Lawsuit Forces Disclosure of Atlantic Yards Financial Plans Including Ratner Business Plan
Data shows an expensive and risky project with the affordable housing most at risk
July 1, 2007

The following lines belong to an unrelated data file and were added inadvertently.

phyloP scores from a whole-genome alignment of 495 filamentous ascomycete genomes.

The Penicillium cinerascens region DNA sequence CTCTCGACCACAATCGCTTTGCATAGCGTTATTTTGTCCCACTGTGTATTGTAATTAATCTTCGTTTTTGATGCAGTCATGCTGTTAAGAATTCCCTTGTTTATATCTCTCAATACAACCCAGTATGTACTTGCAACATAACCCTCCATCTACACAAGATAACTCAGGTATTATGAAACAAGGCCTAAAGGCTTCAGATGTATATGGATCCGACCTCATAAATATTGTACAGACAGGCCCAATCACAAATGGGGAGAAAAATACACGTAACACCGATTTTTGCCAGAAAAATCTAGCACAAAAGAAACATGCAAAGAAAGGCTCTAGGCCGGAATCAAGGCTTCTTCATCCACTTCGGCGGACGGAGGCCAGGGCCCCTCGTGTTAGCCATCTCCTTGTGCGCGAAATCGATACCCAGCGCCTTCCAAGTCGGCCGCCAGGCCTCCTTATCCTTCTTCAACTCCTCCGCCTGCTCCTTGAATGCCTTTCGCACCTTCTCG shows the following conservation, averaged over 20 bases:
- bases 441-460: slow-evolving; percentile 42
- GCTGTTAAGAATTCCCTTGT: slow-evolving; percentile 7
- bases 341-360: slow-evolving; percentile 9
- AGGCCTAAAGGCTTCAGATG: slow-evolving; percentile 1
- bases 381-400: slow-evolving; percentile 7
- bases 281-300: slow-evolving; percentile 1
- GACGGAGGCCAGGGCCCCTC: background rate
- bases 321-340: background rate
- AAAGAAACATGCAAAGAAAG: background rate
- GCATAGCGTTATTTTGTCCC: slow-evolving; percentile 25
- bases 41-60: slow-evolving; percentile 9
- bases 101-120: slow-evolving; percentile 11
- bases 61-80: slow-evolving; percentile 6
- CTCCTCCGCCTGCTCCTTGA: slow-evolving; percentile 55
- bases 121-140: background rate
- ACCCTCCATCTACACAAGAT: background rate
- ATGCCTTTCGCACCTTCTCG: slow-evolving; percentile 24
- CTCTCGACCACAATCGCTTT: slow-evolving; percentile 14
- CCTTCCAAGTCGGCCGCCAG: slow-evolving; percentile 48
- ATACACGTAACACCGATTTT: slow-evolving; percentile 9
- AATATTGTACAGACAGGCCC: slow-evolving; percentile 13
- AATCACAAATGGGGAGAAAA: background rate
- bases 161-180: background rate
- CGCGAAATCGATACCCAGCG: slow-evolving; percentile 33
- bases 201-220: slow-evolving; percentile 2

The Empire State Development Corporation (ESDC) and Forest City Ratner Corporation (FCRC) provided 660 pages of financial data concerning the Atlantic Yards Development project to resolve a Freedom of Information lawsuit by Assembly Member James Brennan (D-Brooklyn) and State Senator Velmanette Montgomery. Mr. Brennan argued the case before Manhattan Supreme Court Justice Joan Madden with the assistance of Corey Shapiro of the law firm of Wolfson and Carroll. Mr. Brennan introduced legislation in 2006 with four other area Assemblymembers that would have limited the size of the project to 5.8 million square feet, while preserving the affordable housing. Review of the Plans Shows Affordable Units at Greatest Risk “Forest City Ratner marketed Atlantic Yards to the public with affordable housing as the most appealing aspect of the project. But the internal data indicate that the 4500 units of rental housing, including 2250 units of affordable housing, show little profit initially and need rising real estate prices to assure a profit,” Mr. Brennan said. “Local elected officials and community residents had sought guarantees that the affordable housing would be built but were turned down by the State and City,” Mr. Brennan added. Both the luxury condos and the rental units are at risk if the real estate market turns sour. The Lawsuit Mr. Brennan filed a Freedom of Information request on October 5, 2006 with ESDC seeking financial information about the Atlantic Yards development project before the project was approved. The Pataki administration initially denied the request, but the new Spitzer administration provided limited data, principally an analysis of the project commissioned by ESDC from a consulting firm. The lawsuit was commenced on March 1. ESDC provided additional information, but acknowledged that it did not have a current Forest City Ratner business plan when it approved the project in December 2006 during preliminary negotiations. ESDC moved to dismiss the lawsuit at a court hearing in April. Mr. Brennan argued that the business plan was a public record, since the plan was required to be submitted to ESDC by a State and City memorandum of understanding. After the court hearing, Forest City Ratner voluntarily agreed to turn over its business plan to ESDC, which then turned it over to Mr. Brennan. Judge Madden never issued any ruling in the lawsuit. The lawsuit was resolved by mutual agreement of the parties. Analysis of Data The data provide values for different elements of the project as if the team, the arena and the rental housing would be sold either in 2012 or 2015. It is not known if Forest City Ratner actually intends to sell these properties, but the data measure the projects on that basis. The Nets team and the arena are given a resale value around 2012, and the rental housing, including the affordable housing, is given a resale value around 2015. The condo units are sold as they are completed, between 2010 and 2014. The investors will put in about $1.35 billion, and would realize $2 billion through the revenues and projected market values of the project, for a net profit of about $650 million. The data show however, that the overall project is financially risky. Most particularly, the rental units could be financially precarious if the rental market turns sour. The first rental units come on line in 2010 for a meager annual profit of 3-6%. The equity investment in the rental units is $400 million, and yields a modest sum of $74 million in profit between 2010 and 2014, but is then given a market value of $555 million in 2015. Documents show Tower 4 rentals come on line in February 2010 at market rents averaging $2,854 per month, including two-bedrooms at $3,784/month. Tower 10, by contrast, comes on line in December 2013 with market rents averaging $3,754/month, including two-bedrooms for $4,979/month. Rents increase 33% in 3 ˝ years, about 10% per year. Construction costs are enormous - $850,000 per unit for condos and $330,000 to $345,000 per unit for the rental housing – and those figures are from the same building, Tower 4, which is completed in 2010. Affordable housing units produced by the Department of Housing Preservation and Development (HPD) average $140,000 to $160,000 per unit. Even a slight decline in the real estate market resulting in lower prices for condo sales could hurt condo profits and the project as a whole. Conclusion “This is information that should have been available to the public when the Atlantic Yard Project was going through its approval process,” Mr. Brennan said. “However, any member of the public should now be able to obtain the data from ESDC, which includes the Forest City Ratner business plan. Better informed discussion and debate about the plan can now continue,” he added. “The Empire State Development Corporation should reconfigure of the project with input from the community,” Brennan said. “A smaller project could reduce overall risk, while maintaining a rational balance with the environment. The State, the City and Ratner could restructure the project to guarantee the affordable housing at the same time,” he added.